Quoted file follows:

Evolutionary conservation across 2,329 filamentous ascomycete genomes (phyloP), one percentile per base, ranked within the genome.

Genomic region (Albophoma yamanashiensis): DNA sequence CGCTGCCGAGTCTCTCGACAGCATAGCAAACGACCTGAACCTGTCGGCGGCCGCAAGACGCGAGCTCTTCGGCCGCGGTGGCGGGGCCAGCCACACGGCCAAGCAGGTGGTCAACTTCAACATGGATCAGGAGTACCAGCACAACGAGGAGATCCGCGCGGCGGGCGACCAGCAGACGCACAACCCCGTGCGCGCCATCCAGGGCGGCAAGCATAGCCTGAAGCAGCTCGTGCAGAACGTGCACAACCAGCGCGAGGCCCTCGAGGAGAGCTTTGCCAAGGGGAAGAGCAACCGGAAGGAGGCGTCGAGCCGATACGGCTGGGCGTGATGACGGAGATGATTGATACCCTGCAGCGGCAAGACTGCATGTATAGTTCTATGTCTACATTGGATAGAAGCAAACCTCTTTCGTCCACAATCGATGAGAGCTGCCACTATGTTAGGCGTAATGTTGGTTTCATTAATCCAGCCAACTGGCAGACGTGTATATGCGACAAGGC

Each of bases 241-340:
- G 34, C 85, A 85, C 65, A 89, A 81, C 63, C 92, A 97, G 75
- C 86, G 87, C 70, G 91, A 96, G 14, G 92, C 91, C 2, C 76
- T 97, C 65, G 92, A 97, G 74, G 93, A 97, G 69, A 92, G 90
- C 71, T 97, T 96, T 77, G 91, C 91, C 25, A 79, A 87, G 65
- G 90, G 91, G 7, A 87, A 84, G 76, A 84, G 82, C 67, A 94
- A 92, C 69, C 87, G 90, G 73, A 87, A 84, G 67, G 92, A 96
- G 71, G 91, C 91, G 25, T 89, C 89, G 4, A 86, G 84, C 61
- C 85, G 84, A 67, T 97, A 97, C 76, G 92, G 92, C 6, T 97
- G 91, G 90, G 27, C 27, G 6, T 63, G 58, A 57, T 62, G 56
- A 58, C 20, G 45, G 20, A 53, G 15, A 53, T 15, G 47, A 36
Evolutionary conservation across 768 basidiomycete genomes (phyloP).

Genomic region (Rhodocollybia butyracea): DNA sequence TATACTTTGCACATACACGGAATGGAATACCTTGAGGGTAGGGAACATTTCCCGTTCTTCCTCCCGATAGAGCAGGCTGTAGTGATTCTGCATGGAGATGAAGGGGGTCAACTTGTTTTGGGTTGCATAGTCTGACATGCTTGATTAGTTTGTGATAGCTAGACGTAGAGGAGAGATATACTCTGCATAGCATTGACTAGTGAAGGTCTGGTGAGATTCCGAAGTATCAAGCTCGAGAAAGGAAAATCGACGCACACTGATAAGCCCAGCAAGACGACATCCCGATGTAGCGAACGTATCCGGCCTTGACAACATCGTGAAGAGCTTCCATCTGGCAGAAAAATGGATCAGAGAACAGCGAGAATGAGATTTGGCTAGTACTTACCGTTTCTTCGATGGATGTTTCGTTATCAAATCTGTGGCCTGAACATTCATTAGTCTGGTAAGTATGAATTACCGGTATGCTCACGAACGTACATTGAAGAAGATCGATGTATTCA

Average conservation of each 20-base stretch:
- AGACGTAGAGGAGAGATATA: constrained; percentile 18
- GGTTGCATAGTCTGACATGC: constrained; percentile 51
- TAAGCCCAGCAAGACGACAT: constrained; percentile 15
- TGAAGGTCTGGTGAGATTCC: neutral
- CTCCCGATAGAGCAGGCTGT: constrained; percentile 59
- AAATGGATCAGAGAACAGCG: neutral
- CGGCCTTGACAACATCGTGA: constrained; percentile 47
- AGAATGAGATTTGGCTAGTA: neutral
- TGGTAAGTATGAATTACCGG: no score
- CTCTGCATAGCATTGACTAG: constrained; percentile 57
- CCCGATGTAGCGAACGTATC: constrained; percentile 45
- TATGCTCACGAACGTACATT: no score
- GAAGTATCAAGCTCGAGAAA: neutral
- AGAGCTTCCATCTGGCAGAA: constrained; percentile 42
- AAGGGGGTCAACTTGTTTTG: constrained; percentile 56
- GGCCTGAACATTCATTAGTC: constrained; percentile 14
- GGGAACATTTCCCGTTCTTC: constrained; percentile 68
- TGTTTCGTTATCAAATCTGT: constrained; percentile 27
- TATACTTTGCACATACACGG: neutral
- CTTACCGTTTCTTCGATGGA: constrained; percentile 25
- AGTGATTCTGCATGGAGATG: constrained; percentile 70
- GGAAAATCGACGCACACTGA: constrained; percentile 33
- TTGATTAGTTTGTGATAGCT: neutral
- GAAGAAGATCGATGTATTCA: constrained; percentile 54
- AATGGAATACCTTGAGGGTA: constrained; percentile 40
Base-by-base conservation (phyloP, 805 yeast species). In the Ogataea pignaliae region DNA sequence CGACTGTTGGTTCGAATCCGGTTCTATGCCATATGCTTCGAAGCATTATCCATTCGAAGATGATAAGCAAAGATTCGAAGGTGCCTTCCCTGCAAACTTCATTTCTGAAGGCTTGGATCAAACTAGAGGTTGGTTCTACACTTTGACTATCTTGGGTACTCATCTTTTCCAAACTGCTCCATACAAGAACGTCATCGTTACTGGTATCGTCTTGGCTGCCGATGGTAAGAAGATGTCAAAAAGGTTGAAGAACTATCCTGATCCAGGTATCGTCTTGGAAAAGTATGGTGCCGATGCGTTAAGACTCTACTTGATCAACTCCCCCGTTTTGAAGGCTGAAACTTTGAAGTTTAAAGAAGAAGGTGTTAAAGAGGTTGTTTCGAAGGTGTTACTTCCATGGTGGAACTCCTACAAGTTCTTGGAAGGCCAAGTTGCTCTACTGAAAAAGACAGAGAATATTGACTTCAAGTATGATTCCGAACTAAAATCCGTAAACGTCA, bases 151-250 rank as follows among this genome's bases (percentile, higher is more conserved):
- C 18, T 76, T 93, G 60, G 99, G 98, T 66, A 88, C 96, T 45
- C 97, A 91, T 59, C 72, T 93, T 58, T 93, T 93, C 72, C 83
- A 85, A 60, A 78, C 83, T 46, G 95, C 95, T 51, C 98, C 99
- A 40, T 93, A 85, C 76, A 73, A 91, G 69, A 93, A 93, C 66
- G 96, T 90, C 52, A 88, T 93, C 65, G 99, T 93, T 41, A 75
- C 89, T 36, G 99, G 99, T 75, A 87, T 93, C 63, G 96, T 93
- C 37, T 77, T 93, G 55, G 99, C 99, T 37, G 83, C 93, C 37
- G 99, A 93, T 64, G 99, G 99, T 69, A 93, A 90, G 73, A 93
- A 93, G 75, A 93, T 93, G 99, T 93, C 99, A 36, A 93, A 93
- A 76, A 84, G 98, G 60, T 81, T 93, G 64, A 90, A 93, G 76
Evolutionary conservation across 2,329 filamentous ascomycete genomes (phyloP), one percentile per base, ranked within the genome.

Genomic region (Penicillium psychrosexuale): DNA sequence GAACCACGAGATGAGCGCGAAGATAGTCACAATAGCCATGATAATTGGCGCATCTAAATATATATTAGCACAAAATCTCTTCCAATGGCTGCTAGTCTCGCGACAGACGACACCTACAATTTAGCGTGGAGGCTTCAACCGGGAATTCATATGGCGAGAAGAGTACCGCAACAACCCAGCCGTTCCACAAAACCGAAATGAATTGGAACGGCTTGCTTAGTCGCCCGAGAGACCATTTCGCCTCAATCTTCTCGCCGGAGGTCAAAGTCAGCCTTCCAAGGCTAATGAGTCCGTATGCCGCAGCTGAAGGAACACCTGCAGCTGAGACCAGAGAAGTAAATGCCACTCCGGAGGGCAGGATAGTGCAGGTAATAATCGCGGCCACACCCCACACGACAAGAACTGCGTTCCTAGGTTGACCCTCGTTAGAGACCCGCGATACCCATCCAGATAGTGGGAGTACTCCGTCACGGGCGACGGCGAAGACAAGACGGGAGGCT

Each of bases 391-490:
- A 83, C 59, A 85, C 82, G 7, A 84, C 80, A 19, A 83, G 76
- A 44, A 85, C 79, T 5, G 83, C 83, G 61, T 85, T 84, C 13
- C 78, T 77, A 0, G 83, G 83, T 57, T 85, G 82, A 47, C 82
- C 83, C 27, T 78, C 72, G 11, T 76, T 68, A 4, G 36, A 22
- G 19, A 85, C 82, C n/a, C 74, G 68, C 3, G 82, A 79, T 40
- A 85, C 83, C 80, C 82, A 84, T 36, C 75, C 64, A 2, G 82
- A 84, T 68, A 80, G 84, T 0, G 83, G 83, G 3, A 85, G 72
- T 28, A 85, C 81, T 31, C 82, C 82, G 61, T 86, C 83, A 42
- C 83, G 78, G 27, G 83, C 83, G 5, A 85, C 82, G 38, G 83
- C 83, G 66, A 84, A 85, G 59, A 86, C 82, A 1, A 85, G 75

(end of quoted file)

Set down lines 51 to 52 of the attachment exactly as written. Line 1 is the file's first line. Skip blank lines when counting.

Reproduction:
- A 93, G 75, A 93, T 93, G 99, T 93, C 99, A 36, A 93, A 93
- A 76, A 84, G 98, G 60, T 81, T 93, G 64, A 90, A 93, G 76